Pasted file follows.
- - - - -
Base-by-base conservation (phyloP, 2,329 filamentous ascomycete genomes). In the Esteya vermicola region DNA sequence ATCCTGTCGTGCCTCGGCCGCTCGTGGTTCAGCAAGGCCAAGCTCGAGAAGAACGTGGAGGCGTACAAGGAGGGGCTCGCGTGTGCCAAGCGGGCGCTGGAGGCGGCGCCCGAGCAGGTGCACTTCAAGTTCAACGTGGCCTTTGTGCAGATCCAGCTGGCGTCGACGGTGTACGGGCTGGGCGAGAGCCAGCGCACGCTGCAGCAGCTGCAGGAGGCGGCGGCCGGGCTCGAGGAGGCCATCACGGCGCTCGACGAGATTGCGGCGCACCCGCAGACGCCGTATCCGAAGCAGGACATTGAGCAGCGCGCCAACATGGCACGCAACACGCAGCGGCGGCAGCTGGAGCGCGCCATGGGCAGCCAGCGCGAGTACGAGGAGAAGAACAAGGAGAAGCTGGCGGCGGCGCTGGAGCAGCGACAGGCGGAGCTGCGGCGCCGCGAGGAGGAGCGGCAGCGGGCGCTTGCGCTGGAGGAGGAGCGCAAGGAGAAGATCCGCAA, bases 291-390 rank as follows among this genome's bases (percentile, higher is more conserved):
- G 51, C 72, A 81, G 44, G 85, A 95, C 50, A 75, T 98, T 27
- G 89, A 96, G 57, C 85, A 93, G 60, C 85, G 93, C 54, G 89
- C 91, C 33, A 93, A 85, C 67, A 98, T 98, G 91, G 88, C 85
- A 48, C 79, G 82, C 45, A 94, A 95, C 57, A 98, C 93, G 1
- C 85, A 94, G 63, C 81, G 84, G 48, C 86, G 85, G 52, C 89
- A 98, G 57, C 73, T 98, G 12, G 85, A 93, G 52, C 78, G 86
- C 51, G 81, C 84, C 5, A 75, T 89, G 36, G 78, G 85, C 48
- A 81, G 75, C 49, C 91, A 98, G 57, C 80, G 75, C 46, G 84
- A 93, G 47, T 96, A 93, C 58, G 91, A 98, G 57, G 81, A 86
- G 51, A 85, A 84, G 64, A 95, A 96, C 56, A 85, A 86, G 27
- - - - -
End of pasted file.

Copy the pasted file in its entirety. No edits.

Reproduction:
Base-by-base conservation (phyloP, 2,329 filamentous ascomycete genomes). In the Esteya vermicola region DNA sequence ATCCTGTCGTGCCTCGGCCGCTCGTGGTTCAGCAAGGCCAAGCTCGAGAAGAACGTGGAGGCGTACAAGGAGGGGCTCGCGTGTGCCAAGCGGGCGCTGGAGGCGGCGCCCGAGCAGGTGCACTTCAAGTTCAACGTGGCCTTTGTGCAGATCCAGCTGGCGTCGACGGTGTACGGGCTGGGCGAGAGCCAGCGCACGCTGCAGCAGCTGCAGGAGGCGGCGGCCGGGCTCGAGGAGGCCATCACGGCGCTCGACGAGATTGCGGCGCACCCGCAGACGCCGTATCCGAAGCAGGACATTGAGCAGCGCGCCAACATGGCACGCAACACGCAGCGGCGGCAGCTGGAGCGCGCCATGGGCAGCCAGCGCGAGTACGAGGAGAAGAACAAGGAGAAGCTGGCGGCGGCGCTGGAGCAGCGACAGGCGGAGCTGCGGCGCCGCGAGGAGGAGCGGCAGCGGGCGCTTGCGCTGGAGGAGGAGCGCAAGGAGAAGATCCGCAA, bases 291-390 rank as follows among this genome's bases (percentile, higher is more conserved):
- G 51, C 72, A 81, G 44, G 85, A 95, C 50, A 75, T 98, T 27
- G 89, A 96, G 57, C 85, A 93, G 60, C 85, G 93, C 54, G 89
- C 91, C 33, A 93, A 85, C 67, A 98, T 98, G 91, G 88, C 85
- A 48, C 79, G 82, C 45, A 94, A 95, C 57, A 98, C 93, G 1
- C 85, A 94, G 63, C 81, G 84, G 48, C 86, G 85, G 52, C 89
- A 98, G 57, C 73, T 98, G 12, G 85, A 93, G 52, C 78, G 86
- C 51, G 81, C 84, C 5, A 75, T 89, G 36, G 78, G 85, C 48
- A 81, G 75, C 49, C 91, A 98, G 57, C 80, G 75, C 46, G 84
- A 93, G 47, T 96, A 93, C 58, G 91, A 98, G 57, G 81, A 86
- G 51, A 85, A 84, G 64, A 95, A 96, C 56, A 85, A 86, G 27